Well, today I was thinking of my Grandmother. ACtually, that’s not exactly true. I think of her many days but today especially more. She was the greatest cook I’ve ever known. Especially the Acadian dishes like Poutines Râpées, Chiard and what I’m making today, Poutines au Trou.
I remember Nan making these once, but she said that Meme used to make them all the time. I use her biscuit dough recipe as the pastry and then had to improvise the how to by searching online.
Nan’s Buttermilk Biscuits
4 cups flour
6 teaspoons baking powder
1 teaspoon baking soda
1 1/2 teaspoon salt
2 Tablespoons sugar
1 cup butter (or margarine) COLD
2 cups buttermilk (equals 2 Tbsp lemon juice and enough milk to make 2 cups)
Sift dry ingredients. Cut in the butter until crumbly (use a pastry blender). Stir in buttermilk and egg to make a soft dough. Stir lightly, or the pastry will be tough.
Apple filling: about 10 very large apples (peeled, cored and sliced thinly)
½ cup sugar
1 tsp cinnamon
You can precook the apple mixture until thickened but this step is not necessary. Make sure to cool it before putting it on the pastry.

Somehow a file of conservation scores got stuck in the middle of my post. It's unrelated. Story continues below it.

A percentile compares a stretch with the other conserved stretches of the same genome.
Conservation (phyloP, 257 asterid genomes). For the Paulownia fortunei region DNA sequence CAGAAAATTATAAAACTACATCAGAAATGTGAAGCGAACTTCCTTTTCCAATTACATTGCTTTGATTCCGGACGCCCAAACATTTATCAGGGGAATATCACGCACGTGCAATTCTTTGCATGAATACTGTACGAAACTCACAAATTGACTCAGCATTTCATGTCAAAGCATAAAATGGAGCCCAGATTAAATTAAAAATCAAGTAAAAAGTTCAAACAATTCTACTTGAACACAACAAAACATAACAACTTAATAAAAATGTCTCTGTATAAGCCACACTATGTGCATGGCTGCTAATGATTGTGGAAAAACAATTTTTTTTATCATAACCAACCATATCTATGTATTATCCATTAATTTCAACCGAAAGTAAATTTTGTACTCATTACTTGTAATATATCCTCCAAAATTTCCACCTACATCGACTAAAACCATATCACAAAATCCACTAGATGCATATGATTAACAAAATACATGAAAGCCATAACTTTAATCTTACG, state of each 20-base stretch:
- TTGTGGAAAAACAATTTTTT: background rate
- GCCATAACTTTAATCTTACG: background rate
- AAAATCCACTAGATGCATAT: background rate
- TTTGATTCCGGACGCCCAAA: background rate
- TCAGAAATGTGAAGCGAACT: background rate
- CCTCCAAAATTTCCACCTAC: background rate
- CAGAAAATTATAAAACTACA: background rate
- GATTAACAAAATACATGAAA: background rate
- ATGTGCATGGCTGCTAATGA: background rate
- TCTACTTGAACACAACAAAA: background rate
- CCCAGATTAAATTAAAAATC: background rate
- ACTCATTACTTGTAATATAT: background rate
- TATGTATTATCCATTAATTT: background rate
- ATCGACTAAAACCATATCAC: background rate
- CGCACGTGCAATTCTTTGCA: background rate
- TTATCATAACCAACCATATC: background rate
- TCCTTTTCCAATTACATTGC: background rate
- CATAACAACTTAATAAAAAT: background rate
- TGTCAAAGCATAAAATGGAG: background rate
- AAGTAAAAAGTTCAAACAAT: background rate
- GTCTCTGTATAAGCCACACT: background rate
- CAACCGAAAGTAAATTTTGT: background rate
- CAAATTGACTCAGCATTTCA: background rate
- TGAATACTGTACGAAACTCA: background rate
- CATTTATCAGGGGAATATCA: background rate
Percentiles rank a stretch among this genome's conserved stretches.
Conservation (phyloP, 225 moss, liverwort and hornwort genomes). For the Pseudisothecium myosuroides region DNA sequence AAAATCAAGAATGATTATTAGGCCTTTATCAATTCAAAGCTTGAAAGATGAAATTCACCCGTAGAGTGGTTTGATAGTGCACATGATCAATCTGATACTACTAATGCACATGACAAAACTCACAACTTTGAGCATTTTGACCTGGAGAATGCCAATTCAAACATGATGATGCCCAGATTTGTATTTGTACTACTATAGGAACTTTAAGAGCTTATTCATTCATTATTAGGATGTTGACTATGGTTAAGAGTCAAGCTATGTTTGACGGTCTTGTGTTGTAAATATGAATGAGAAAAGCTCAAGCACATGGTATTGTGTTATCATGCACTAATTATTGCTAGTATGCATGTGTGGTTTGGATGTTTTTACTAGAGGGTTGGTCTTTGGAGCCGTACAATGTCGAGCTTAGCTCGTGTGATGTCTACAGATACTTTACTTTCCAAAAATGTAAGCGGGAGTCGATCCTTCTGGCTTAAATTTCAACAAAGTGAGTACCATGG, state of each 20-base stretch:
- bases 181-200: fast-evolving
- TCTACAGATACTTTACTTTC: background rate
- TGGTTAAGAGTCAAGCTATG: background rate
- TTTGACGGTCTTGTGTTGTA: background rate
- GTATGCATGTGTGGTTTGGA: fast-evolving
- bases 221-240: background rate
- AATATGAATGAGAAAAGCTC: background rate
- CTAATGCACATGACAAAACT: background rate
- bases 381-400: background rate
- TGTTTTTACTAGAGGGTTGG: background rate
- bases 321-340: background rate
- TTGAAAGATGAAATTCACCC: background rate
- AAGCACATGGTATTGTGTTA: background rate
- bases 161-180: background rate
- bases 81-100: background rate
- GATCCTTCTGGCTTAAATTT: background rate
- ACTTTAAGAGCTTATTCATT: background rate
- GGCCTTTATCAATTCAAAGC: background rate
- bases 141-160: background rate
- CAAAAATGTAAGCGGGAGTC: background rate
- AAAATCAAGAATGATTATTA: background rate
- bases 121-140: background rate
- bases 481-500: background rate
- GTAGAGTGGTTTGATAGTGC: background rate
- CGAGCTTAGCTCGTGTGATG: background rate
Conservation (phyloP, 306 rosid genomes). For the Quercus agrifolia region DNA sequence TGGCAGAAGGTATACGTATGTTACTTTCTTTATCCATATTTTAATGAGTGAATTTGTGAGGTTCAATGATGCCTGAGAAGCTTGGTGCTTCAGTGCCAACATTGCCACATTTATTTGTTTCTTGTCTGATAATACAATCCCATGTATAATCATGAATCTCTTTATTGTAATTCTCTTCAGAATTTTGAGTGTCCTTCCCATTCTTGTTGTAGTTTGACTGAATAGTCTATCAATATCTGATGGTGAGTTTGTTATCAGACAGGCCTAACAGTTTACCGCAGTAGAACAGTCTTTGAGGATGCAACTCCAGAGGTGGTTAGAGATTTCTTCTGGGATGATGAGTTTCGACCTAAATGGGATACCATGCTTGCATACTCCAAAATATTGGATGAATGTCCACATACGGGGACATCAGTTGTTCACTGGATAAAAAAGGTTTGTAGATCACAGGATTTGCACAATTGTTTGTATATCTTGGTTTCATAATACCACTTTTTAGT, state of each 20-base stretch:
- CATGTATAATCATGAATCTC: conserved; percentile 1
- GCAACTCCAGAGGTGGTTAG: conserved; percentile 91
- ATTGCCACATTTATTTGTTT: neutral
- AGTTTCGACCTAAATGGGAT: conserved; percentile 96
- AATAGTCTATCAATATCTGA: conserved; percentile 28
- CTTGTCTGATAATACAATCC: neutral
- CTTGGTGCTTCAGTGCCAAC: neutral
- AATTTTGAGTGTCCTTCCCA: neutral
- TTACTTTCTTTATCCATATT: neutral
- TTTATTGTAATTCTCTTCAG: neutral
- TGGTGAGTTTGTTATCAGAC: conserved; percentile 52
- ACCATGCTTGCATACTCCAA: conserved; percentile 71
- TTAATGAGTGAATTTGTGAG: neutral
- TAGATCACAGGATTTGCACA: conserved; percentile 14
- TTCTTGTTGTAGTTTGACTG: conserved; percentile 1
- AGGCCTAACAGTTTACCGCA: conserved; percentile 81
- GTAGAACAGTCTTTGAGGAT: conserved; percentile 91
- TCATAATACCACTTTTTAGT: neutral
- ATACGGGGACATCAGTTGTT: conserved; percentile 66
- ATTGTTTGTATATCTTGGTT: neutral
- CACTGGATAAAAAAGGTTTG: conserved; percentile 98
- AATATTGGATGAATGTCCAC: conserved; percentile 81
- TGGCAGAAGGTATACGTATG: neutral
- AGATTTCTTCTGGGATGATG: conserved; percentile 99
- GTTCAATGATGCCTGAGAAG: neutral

Roll out dough and cut largish circles out. I end up rolling these circles a bit larger to be about 5 inches in diameter. Place some apple mixture on each circle. Moisten the edges with a bit of water and a pastry brush. Fold over apples, pinching gently to sell. Put folded edge face down on greased cookie sheet. Take a pair of scissors and cut a small circle in the top side of each poutine. Bake at 425 for about 15 minutes, or until golden.
There is a bit of discrepancy with this recipe. The Poutines my grandmother made were with the cut up apples, but my Mom said she remembers her Grandmother using a whole apple for them. So I made most of them with the sliced apples, and only two with whole apples. I just peeled and cored the apples, placed each on the rolled out pastry and inserted a bit of sugar and cinnamon. I then moistened the edges of the pastry and wrapped it around the apple.
These took a bit longer to bake, probably 20-30 minutes.
Note: what are the best baking apples? This is a personal choice. MacIntosh are great for apple sauce as they break down very easily. Cortlands are a good all purpose apple and, in my humble opinion, the best eating apple on this earth. Gravestein are very good for pies as they are nice and tart, hard and hold their shape well. I used a mixture of Cortland and Spartan apples for my poutines au trou today, as this is what I had in my fridge : )